Bridging the gap between data and money

This article was co-authored by Elizabeth Press and Peter Schroeter

Data is a top priority on almost every C-suite agenda, and for good reason.

When data is properly sourced, compiled, and understood, it has the potential to add tremendous value to a company’s profitability and competitive positioning.

However, without proper business acumen, data organizations often fail to control their costs, and are far less likely to realize return on their data investments.

How can organizations effectively generate financial return from their data? And what are some common mistakes that companies make when trying to do so?

I recently co-hosted a Harnham LIVE LinkedIn event with Harnham’s Peter Schroeter to answer these questions and more. Here’s a summary of our chat below.

Setting Clear Data Objectives is Key

When building data teams, many companies underestimate the effort that’s involved in garnering valuable insights from data.

There seems to be a common misconception that, if a company invests in the right tools and hires a bunch of smart people who understand the “modern data stack,” then that company will realize a positive ROI on its investments in data.

What executives often forget is that, if a business doesn’t have clear objectives on how its data can help make money, investing in data can end up having a negative impact on profit.

Therefore, the path to positive ROI in data starts with identifying how data supports the business strategy and how it can accelerate monetization.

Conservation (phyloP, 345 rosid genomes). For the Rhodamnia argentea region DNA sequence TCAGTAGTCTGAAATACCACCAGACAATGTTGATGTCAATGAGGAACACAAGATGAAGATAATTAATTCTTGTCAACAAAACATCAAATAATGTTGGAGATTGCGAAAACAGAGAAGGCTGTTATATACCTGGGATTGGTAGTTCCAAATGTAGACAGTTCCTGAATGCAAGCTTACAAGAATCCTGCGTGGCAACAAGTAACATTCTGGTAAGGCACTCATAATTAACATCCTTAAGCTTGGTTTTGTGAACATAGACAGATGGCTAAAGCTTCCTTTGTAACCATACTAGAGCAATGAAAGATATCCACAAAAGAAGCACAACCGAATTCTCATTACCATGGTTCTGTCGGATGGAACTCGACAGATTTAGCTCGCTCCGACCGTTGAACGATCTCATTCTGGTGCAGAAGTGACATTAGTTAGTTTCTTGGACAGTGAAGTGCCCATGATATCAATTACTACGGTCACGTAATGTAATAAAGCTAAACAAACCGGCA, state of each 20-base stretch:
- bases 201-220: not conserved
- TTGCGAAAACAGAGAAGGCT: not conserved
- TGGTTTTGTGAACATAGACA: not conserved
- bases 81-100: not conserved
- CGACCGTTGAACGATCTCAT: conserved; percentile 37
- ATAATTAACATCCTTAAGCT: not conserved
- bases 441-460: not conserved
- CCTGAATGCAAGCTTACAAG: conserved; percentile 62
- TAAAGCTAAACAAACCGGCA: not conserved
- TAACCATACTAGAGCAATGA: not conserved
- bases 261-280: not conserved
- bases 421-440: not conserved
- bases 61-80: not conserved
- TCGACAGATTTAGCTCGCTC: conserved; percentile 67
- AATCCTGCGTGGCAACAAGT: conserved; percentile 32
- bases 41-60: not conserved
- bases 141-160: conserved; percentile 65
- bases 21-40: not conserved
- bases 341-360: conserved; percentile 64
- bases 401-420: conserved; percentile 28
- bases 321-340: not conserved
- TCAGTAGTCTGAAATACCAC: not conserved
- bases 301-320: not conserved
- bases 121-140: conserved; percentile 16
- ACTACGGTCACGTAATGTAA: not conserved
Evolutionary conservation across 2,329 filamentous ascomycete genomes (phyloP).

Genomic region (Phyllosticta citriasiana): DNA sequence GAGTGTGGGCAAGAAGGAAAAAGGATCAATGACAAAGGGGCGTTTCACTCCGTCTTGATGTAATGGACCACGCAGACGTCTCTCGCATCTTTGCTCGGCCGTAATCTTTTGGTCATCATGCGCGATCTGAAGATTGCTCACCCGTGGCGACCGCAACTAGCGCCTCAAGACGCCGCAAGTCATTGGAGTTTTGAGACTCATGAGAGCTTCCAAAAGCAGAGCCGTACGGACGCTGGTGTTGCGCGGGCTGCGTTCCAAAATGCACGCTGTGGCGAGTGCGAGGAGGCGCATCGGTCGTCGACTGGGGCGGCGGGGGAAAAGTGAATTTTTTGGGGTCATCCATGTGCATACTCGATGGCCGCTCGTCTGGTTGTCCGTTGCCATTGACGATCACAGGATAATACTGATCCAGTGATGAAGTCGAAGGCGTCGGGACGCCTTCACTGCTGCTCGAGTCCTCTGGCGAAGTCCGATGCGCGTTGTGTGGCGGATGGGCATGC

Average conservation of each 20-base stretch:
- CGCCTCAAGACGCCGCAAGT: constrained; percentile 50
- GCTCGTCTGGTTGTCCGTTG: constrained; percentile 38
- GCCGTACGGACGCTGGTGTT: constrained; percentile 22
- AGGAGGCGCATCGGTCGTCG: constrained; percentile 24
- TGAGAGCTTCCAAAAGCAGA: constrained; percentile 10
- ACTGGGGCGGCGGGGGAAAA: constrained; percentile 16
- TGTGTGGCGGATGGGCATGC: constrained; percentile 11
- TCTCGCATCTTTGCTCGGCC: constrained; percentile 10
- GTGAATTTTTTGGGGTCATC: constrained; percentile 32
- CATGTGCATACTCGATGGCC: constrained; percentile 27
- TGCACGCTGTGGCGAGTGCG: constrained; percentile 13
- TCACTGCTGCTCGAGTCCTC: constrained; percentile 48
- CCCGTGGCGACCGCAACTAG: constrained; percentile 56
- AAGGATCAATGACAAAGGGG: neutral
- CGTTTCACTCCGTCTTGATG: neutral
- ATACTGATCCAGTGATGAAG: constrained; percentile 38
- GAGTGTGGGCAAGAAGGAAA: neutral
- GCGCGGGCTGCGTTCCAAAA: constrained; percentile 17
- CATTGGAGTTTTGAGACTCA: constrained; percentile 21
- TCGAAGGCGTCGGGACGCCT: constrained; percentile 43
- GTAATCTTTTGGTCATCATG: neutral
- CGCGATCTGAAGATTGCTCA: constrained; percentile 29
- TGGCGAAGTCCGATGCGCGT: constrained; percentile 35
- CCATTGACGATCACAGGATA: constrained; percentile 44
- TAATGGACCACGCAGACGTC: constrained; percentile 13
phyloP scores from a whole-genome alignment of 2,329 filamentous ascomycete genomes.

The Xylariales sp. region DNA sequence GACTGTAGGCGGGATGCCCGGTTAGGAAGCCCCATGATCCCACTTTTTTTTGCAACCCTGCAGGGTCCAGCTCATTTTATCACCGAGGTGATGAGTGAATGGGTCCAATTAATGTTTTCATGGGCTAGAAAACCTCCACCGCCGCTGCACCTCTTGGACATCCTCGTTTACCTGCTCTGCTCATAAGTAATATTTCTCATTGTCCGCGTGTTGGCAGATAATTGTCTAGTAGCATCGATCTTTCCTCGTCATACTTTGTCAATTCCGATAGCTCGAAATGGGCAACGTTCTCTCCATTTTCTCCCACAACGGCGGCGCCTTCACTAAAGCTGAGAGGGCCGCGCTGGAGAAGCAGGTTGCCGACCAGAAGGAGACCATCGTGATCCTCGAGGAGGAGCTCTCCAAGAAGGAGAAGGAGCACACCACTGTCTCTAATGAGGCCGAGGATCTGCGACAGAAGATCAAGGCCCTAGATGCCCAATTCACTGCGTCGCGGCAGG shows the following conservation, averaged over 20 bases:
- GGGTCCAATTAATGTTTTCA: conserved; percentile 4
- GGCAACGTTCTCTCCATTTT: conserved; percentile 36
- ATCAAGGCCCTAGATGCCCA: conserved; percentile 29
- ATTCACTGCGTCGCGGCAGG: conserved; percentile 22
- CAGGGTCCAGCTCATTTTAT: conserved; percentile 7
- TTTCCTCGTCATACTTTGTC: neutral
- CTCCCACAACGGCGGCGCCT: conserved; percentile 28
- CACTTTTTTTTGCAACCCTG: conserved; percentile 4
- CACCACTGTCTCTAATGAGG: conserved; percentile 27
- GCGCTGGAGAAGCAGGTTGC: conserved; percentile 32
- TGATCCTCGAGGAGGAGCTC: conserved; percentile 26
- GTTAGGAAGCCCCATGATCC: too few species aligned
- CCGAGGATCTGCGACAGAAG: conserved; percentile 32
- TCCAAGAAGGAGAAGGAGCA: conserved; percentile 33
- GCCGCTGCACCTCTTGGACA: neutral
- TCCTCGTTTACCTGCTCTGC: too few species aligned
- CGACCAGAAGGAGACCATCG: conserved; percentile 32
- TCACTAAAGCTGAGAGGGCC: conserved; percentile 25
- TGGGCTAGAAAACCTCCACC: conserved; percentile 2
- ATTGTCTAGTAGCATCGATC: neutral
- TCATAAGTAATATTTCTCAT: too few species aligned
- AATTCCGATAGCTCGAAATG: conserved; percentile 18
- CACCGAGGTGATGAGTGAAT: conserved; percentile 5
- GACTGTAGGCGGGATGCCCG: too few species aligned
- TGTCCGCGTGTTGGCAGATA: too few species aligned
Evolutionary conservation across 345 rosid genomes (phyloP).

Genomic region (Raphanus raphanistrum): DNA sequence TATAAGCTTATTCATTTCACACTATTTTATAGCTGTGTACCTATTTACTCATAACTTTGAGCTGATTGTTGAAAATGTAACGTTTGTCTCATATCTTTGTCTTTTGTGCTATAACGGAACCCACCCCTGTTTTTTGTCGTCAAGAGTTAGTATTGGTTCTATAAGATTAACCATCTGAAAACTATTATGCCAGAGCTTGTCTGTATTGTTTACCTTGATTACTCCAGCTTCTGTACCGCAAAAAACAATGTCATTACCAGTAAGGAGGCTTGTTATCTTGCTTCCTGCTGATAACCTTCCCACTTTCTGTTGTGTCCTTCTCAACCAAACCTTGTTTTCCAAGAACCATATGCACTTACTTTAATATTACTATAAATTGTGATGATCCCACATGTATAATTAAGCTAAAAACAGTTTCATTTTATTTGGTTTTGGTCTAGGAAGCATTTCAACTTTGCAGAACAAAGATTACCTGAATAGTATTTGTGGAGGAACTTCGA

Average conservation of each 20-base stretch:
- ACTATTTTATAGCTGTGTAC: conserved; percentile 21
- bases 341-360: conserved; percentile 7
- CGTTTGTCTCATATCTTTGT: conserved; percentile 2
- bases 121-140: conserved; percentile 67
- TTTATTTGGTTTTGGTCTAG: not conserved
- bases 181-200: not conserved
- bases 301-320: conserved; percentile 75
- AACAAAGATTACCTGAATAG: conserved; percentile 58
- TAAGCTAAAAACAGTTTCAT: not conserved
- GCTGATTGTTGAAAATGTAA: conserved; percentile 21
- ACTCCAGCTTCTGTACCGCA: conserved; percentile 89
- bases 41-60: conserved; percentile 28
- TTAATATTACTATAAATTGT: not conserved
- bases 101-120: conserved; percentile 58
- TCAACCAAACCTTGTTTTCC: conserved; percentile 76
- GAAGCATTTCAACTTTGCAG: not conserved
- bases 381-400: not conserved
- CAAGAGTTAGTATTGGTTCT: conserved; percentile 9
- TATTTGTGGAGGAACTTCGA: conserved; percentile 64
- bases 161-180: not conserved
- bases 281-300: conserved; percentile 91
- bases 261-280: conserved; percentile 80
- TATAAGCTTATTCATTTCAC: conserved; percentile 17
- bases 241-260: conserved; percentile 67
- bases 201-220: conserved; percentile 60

To make sure their data teams are set up for success, companies must plan for enough positive cashflow impact to justify their investment in data.

Requisite Skills Go Beyond Tech

Once clear objectives have been set, companies need to ensure their data teams and data products stay on track.

This requires a few things. One of the most important ways to ensure revenue and data goals are aligned is to build a well-rounded team. That means building a team that has a mix of technical knowledge and business acumen.

Of course, it can be challenging to find data professionals that are also business experts. Luckily, it’s more important to have a team that’s diverse rather individual employees that “have it all.”

When building data teams, a common mistake companies make is hiring a technical person who says they know business, rather than hiring a person with a solid business background.

Data is not a purely technical domain. Thus, in-depth knowledge in areas beyond code and tools is important. Skills in business, strategy, project management, and communication, as well as process expertise are critical to manage a data organization successfully. Security, compliance, and privacy are also becoming non-negotiables.

Keep It Lean

An efficient data ecosystem is also important if companies want their data to generate a positive ROI.

Lean processes with a focus on governance, data quality, and observability will create a more robust data ecosystem that has a lower chance of producing incomplete, incorrect, or unfocused data, especially if a company is just starting out in the data space.

Focus on Break-Even Points and Payback Periods

Initial investments in cloud technology and other critical steps are expensive. Think in terms of break-even points and time horizons when projecting the investment payback period.

Being realistic about a payback period and decisive about an effective monetization strategy are critical for realizing return on long-term investment in data.

Over time, data has the power to make valuable change in an organization—if it’s harnessed in the right way.

For more information about the connection between data and money, you can watch a recording of our entire live discussion on Harnham’s LinkedIn.

This article was also published by Harnham

Relevant D3M Labs articles

Data only has financial value if it can be monetized – An interview with Michael Guthammar

What I look for when I hire a data professional

Lehren aus New York: Es gibt nie „nur Business“

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